Meryl is a Senior Security Engineer within the IT Security Office. She supports various IT governance, risk, and compliance efforts across campus, in addition to privacy and security consultations. Areas of focus: research security, data ethics, privacy and security-related regulatory monitoring, risk-based security assessments and mitigation plans, and NIST standards implementation guidance.

Dianne Dietrich headshot

Dianne Dietrich

Dianne is the Digital Assets Librarian within the Cornell University Library Information Technology department. As a member of the Digital Lifecycle Services unit, she helps further digital preservation objectives for the library. She has her library degree from the University of Michigan and a BA in Mathematics from Wesleyan University. Areas of focus: digital preservation, digital forensics, software preservation.

Keith Jenkins photo

Keith Jenkins

Keith is the GIS/Geospatial Applications Librarian at Albert R. Mann Library, where he helps students, staff, and faculty to find geospatial data and to use GIS (geographic information systems) software for mapping or analysis. He also manages CUGIR, the Cornell University Geospatial Information Repository. Keith has a B.A. in Mathematics, and an M.S. in Library and Information Science. Areas of focus: geospatial data and metadata.

Erica Johns headshot

Erica Johns

Erica is the Lead Librarian for Cornell’s eCommons Institutional Repository Service. She provides leadership for the sustainable operations of the repository, including defining and setting priorities, developing and documenting policies and workflows, and communicating with key stakeholders. Erica previously led Mann Library’s Research Services department, served as the Research Data and Environmental Sciences librarian, and before coming to Cornell, worked as a data curator for NYU’s Center for Urban Science and Progress, the National Center for Atmospheric Research, and the National Climatic Data Center. Erica has subject expertise in agriculture, environmental sciences, earth and atmospheric science, and design and supports many facets of the data lifecycle including data citation, data curation, data organization, data sharing, data management plan development, and metadata creation. Erica has a B.S.in Agriculture from the University of Georgia and a M.S. in Information Science from the University of Tennessee. Areas of focus: open scholarship, reproducible research, and support for big data archiving.

Susan Kendrick headshot

Susan Kendrick

Susan is a Business Research & Data Librarian at the Management Library. She assists Cornell researchers working with securities data, company financials, deals, and other business data.

Rich Knepper headshot

Rich Knepper

Rich is the Deputy Director of the Center for Advanced Computing, which provides expertise as well as computational and storage resources to Cornell Faculty. Rich earned his PhD in Informatics at Indiana University’s School of Informatics and Computing and his research focuses on the establishment and performance of virtual organizations for support of research. Rich is the manager of Cyberinfrastructure Research Integration in the XSEDE project, current chair of the Linux Clusters Institute steering committee, and co-founder of the Emerging Centers facing in the Campuses Research Computing Consortium. Areas of focus: cyberinfrastructure for research, high performance and cloud computing, computational sciences.

Wendy Kozlowski headshot

Wendy Kozlowski

Wendy Kozlowski is the Data Curation Specialist at John M. Olin Library. She is also the Research Data Management Services Group coordinator, and serves as the liaison between the RDMSG participants, the RDMSG management council and the RDMSG faculty advisory board. At Olin, Wendy’s work with Library Technical Services focuses on metadata issues related to the data curation lifecycle, outreach and consultation on information management and other needs related to research data.  She has a B.A. in biology from Boston University and a M.S. in ecology from San Diego State University, and spent 19 years in biology and oceanography research, working on multi-disciplinary data sets and with teams from numerous institutions both in and outside the United States. Areas of focus: data and metadata management, organization, preservation and access.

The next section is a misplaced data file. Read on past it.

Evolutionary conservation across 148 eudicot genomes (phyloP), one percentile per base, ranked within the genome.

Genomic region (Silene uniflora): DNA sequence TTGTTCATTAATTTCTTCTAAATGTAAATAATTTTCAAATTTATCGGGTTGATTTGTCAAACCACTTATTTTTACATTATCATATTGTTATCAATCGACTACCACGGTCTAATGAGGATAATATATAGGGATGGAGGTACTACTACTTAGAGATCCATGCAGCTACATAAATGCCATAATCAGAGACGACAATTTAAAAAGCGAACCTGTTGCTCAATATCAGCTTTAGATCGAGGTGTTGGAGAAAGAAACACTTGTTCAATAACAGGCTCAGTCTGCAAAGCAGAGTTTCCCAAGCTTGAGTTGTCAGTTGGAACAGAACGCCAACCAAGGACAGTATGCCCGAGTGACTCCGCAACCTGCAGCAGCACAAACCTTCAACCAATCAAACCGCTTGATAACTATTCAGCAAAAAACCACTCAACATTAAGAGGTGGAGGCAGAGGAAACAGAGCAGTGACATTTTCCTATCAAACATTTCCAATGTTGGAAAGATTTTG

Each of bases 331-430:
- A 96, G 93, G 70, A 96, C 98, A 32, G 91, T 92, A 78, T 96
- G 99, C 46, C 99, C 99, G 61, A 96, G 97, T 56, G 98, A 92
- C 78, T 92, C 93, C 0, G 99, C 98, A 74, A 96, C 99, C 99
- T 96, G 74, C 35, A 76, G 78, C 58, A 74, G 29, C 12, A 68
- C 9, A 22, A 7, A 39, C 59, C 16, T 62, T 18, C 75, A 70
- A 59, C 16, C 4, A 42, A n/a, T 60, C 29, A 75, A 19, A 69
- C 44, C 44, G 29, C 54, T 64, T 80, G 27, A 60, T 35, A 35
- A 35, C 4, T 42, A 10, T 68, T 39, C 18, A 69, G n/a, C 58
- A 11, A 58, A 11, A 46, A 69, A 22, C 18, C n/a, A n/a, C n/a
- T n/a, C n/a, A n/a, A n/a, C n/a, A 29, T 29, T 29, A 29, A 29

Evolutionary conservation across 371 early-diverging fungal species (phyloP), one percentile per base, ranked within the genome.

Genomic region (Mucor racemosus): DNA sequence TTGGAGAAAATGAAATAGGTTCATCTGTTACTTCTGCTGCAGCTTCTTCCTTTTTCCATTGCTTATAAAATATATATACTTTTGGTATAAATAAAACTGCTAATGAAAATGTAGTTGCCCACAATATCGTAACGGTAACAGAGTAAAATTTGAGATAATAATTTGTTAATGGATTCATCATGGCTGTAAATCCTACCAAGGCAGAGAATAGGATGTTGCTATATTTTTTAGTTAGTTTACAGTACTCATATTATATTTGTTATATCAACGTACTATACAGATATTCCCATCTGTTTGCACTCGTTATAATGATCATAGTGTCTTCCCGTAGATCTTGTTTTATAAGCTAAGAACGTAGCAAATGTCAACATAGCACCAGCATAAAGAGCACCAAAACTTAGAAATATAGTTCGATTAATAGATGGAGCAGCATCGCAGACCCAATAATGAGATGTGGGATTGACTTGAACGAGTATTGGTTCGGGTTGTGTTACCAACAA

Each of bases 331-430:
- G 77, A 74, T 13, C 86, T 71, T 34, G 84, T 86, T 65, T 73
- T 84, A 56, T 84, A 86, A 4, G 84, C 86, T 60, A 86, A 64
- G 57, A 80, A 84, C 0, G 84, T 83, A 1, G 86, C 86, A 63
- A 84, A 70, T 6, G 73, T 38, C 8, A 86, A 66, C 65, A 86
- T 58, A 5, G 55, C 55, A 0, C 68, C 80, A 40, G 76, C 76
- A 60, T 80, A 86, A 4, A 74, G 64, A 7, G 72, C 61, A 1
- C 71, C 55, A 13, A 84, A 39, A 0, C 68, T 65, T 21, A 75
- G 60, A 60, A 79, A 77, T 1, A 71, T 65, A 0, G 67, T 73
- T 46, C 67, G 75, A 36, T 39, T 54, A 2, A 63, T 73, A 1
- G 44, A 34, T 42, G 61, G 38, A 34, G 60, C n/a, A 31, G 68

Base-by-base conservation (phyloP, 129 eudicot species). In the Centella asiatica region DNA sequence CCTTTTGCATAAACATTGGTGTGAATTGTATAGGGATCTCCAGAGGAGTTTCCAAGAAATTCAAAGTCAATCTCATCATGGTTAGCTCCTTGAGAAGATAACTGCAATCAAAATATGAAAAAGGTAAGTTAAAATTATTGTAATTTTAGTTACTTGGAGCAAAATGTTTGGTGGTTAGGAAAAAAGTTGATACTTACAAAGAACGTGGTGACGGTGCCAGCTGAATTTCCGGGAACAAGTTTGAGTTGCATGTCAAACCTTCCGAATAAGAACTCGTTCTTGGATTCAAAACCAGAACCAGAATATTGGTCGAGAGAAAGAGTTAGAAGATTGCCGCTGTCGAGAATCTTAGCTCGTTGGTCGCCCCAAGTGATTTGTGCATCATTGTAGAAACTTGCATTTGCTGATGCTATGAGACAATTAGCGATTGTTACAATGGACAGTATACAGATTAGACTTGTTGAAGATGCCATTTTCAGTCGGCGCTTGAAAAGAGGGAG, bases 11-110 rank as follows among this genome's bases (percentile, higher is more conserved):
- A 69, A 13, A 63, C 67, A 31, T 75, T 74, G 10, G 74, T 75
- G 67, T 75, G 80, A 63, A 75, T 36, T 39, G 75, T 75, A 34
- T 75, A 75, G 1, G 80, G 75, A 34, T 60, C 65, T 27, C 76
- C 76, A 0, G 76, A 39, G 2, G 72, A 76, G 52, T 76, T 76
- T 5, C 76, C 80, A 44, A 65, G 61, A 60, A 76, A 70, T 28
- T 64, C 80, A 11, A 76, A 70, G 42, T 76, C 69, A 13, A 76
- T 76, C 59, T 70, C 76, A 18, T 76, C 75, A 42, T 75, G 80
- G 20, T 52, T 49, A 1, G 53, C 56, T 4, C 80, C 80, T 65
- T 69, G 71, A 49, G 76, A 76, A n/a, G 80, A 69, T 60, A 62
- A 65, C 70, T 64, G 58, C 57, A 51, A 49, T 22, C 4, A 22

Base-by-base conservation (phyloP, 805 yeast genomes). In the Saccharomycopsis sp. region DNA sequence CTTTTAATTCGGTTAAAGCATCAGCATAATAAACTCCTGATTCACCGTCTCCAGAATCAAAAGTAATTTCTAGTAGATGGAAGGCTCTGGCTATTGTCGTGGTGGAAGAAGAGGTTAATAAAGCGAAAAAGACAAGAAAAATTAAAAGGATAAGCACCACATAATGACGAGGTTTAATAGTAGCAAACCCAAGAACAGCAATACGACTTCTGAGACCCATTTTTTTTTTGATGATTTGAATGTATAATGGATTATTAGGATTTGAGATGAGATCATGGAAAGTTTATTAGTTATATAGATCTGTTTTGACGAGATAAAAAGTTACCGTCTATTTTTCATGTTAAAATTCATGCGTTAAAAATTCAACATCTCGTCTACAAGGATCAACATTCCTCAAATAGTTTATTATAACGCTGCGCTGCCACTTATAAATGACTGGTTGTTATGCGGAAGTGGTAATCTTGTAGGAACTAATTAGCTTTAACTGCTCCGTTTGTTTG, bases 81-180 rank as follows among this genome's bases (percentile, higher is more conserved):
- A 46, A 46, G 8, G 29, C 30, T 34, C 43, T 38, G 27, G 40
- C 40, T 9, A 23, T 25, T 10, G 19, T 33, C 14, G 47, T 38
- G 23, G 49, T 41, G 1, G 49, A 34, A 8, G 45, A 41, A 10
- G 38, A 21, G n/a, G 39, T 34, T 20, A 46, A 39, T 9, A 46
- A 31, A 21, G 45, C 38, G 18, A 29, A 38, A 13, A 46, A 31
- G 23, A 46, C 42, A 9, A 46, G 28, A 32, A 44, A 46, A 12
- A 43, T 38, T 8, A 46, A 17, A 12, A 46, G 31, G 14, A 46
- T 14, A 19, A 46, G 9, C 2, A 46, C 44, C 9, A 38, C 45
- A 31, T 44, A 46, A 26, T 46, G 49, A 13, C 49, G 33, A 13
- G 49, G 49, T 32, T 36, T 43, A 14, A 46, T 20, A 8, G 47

Whitney Kramer headshot

Whitney Kramer

Whitney is the ILR Research and Data Librarian at Catherwood Library. She provides research support and instruction to the Cornell Economics and ILR School communities, with a focus on social science data discovery, analysis, and management. Area of focus: economic and labor data.

Leah McEwen headshot

Leah R. McEwen

Leah is the Chemistry Librarian at Cornell University based in the Edna McConnell Clark Physical Sciences Library. She is responsible for information services and digital collections for research and learning communities in chemistry and related fields. Her interests are in applying scientific and information expertise broadly across the research cycle, focusing on discovery and access, digital information tools and data management and reuse. She is active in national and international efforts in chemical data management and standards development. Leah has a B.A. in Nutritional Sciences, and M.S. degrees in Biochemistry and Library Science. Areas of focus: chemistry research data, data management and organization, data sharing and reuse, FAIR chemical data.

Michelle Paolino headshot

Michelle Paolillo

Michelle Paolillo is a project manager and business analyst in the Cornell University Library (CUL), serving in the department of Digital Scholarship and Preservation Services (DSPS). She manages CUL’s digitization effort with Google (Cornell’s contribution to Google Books), serves as Cornell’s liaison to HathiTrust, and as the Service Manager for the Cornell University Library Archival Repository (CULAR). She is familiar with the creation of digital objects at scale, and general strategies for preservation of digital assets. She is familiar with CUL’s various digital repositories. Michelle’s service in CUL goes back more than 25 years, and includes positions within Public Services. More recently she has spent over 12 years in Information Technology oriented positions, including systems administration and technical consulting. The range of her experiences gives her a broad perspective in support of scholarly inquiry. Areas of focus: data repositories at CUL and preservation strategies for digital assets.